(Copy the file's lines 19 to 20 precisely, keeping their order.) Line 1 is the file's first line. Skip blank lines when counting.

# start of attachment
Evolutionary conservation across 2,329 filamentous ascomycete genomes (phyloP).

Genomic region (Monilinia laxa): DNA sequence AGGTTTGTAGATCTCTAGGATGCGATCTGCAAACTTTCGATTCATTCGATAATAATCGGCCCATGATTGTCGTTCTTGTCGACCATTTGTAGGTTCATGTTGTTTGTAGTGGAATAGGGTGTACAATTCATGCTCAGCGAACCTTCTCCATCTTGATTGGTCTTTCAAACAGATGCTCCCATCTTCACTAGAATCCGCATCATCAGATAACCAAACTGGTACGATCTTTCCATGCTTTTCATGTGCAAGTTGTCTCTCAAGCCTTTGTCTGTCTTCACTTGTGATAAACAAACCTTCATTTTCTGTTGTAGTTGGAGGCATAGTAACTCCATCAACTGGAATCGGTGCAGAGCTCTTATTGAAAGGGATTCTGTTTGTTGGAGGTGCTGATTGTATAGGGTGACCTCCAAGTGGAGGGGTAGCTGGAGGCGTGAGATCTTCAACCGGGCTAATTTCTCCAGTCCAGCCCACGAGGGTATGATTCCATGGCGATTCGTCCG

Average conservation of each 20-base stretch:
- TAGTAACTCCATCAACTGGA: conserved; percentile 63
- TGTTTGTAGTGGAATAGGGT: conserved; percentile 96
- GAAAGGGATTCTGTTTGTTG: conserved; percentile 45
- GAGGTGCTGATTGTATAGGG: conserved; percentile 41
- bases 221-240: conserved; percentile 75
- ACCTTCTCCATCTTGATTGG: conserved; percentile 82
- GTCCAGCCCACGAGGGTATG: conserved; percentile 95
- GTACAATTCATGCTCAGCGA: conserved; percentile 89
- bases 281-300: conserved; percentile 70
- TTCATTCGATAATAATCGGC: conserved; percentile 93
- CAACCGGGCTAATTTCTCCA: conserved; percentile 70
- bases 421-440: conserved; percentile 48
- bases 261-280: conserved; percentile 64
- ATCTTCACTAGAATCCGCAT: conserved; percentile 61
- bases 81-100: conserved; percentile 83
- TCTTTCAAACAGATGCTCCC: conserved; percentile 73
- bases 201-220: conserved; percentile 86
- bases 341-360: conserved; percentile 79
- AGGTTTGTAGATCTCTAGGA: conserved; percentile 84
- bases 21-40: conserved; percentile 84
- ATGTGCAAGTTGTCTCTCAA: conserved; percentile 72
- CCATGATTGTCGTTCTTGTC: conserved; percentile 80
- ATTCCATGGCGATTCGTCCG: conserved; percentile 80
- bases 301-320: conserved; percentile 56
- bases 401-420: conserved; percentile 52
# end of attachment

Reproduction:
- TCTTTCAAACAGATGCTCCC: conserved; percentile 73
- bases 201-220: conserved; percentile 86